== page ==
A court in Libya ruled Thursday that the son of late dictator Moammar Gadhafi is eligible to run for president in the war-torn country’s upcoming election.
On Thursday, the Sabha Court of Appeal reinstated Saif Al-Islam Gadhafi as a candidate, a member of Gadhafi's legal team told Al-Araby Al-Jadeed.
Last week, the electoral commission disqualified Gadhafi and 24 other candidates from running in the Dec. 24 elections, citing a provision in Libya’s electoral law, which says candidates "must not have been sentenced for a dishonorable crime.”
Gadhafi is wanted by the International Criminal Court for crimes against humanity that he is accused of committing during the 2011 revolution. He has denied any wrongdoing.
A court in Tripoli sentenced him to death in absentia in 2015 over civilian deaths that occurred during the NATO-backed uprising that toppled Gadhafi's father in 2011. The Libyan militia that held him for six years in the mountainous region of Zintan released him two years later.
Gadhafi had since remained out of public view but in May told The New York Times that he was a free man and preparing his return to political life. Last month, he appeared in the southwestern city of Sebha to submit his paperwork to run in the presidential elections.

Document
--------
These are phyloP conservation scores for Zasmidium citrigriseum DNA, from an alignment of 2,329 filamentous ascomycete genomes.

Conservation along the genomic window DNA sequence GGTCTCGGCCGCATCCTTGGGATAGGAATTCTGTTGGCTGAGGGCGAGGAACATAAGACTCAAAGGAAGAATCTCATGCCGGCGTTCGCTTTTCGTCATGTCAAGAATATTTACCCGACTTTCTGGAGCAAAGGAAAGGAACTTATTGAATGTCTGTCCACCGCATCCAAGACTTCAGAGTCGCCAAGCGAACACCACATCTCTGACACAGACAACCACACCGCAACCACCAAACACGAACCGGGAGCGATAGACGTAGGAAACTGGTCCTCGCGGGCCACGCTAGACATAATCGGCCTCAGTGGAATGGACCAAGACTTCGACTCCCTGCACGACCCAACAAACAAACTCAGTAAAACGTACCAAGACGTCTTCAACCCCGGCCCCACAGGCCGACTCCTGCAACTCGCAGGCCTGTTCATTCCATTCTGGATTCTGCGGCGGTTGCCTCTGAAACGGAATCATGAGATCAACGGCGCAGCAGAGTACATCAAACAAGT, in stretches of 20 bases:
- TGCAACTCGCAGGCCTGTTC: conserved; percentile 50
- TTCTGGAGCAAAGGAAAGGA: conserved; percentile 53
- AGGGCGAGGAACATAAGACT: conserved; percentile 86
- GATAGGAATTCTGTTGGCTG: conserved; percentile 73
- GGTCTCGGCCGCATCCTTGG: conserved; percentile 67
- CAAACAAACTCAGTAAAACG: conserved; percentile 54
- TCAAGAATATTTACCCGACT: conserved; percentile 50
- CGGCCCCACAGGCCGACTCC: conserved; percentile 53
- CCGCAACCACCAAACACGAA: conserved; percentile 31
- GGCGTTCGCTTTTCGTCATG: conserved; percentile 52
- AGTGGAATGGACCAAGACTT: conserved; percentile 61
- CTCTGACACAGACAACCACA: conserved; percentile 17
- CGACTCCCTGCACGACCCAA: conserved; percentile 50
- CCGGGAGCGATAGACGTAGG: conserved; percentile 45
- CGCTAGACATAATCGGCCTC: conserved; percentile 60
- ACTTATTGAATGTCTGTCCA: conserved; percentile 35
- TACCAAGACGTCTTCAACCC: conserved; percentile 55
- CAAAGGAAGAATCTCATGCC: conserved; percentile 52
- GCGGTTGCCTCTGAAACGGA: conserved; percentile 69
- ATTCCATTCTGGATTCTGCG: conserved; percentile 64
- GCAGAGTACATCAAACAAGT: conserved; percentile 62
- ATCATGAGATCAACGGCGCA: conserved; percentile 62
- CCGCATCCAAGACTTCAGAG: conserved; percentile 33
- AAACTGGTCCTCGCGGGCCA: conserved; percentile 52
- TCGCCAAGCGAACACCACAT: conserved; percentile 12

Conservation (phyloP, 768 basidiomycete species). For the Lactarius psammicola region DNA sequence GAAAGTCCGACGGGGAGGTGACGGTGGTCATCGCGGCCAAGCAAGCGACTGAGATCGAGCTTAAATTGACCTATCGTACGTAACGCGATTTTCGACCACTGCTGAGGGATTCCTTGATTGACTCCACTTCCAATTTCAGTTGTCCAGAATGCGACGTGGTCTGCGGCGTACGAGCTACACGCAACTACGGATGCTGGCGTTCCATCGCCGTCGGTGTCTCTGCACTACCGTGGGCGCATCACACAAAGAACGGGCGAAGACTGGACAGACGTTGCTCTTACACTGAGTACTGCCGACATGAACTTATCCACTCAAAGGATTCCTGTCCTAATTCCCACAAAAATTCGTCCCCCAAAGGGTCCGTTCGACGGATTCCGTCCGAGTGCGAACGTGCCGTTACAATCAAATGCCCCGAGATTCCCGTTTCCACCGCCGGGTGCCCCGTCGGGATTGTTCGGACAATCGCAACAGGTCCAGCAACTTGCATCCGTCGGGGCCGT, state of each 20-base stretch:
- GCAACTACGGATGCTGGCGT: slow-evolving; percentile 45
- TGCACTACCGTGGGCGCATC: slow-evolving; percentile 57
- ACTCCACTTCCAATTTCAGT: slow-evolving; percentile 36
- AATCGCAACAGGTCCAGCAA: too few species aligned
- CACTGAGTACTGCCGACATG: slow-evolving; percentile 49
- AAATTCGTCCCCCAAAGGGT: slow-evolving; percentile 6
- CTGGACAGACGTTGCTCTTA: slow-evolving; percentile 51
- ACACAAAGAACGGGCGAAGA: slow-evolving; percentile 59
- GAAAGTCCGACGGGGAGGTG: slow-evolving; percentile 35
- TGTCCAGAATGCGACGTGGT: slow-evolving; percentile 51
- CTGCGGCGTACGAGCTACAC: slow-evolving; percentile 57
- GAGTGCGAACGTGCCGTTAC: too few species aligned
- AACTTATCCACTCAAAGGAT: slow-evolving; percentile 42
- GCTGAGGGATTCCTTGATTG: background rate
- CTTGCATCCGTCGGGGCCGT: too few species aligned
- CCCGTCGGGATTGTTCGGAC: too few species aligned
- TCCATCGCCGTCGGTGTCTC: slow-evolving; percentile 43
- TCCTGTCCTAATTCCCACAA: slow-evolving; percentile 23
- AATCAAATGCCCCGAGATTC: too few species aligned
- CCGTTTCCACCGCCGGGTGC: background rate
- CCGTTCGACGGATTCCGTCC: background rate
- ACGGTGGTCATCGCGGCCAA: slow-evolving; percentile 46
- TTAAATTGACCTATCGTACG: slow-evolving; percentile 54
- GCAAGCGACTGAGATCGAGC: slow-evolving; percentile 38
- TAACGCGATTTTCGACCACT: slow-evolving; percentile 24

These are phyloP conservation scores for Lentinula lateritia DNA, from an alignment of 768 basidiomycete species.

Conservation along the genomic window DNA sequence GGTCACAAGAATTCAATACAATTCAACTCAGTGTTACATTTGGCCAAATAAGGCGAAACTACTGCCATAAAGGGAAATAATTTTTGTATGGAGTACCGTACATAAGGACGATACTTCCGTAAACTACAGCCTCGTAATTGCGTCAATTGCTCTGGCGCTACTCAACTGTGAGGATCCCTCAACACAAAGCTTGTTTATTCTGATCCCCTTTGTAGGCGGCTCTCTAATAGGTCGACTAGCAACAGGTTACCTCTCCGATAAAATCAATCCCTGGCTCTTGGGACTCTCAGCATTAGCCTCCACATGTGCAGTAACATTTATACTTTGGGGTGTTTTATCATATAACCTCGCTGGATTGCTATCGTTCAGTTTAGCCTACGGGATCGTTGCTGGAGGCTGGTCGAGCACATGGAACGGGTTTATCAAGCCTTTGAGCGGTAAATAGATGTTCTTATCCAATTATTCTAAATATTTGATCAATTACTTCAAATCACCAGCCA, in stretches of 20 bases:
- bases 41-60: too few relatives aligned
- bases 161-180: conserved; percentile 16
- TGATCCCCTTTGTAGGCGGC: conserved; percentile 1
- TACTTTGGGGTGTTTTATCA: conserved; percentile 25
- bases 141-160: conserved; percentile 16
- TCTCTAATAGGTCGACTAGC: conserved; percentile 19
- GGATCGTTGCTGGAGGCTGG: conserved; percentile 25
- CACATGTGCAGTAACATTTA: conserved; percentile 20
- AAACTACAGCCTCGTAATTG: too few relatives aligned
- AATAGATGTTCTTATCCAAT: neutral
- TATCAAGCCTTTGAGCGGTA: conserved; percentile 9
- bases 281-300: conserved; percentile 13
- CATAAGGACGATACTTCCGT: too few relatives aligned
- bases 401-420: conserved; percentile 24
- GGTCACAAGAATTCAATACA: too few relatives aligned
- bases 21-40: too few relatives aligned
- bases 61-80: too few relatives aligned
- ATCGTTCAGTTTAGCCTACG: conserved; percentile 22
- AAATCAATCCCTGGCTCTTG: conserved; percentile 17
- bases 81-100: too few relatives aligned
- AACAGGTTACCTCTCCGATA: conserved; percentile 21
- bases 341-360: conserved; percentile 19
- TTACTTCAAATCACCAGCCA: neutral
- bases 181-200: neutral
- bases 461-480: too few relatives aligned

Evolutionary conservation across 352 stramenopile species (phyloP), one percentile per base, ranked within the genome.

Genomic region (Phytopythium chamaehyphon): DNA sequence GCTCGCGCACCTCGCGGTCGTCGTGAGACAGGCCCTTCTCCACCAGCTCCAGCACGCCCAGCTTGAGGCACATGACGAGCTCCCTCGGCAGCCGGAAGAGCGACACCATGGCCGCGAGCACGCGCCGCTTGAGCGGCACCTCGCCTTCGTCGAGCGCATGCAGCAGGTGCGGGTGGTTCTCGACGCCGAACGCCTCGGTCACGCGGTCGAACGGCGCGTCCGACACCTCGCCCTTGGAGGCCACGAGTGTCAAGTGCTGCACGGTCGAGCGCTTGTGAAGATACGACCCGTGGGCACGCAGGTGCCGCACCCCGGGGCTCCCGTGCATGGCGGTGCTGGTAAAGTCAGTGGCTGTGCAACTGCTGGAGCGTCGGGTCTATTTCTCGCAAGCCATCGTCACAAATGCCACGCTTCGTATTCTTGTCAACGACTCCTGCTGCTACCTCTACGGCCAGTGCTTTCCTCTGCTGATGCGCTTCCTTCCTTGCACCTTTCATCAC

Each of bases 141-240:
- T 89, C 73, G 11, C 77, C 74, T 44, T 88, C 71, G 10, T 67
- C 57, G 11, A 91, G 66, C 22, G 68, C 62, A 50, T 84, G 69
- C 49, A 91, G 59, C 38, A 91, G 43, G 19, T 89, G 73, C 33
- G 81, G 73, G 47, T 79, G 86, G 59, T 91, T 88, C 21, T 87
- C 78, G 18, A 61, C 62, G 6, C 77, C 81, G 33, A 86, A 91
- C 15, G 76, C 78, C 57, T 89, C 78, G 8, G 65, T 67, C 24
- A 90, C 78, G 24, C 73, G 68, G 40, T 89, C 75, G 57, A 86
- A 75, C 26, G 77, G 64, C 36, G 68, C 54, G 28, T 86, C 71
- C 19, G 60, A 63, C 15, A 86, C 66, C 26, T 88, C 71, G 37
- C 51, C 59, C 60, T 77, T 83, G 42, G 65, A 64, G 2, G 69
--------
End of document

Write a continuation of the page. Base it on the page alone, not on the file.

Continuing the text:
Nearly 100 Libyans have registered as candidates in the United Nations-backed presidential elections. The field includes former Libyan Interior Minister Fathi Bashagha, eastern-based parliament speaker Aguila Saleh and former Prime Minister Ali Zaidan. Renegade commander Khalifa Hifter, whose Libyan National Army fought the Tripoli-based government before a UN-facilitated cease-fire ended the conflict, is also running.
It remains to be seen whether Libya’s elections will proceed as planned. Libya’s rival entities have yet to agree on a constitutional and legal basis for the presidential and parliamentary polls, which were originally both scheduled for the end of the month.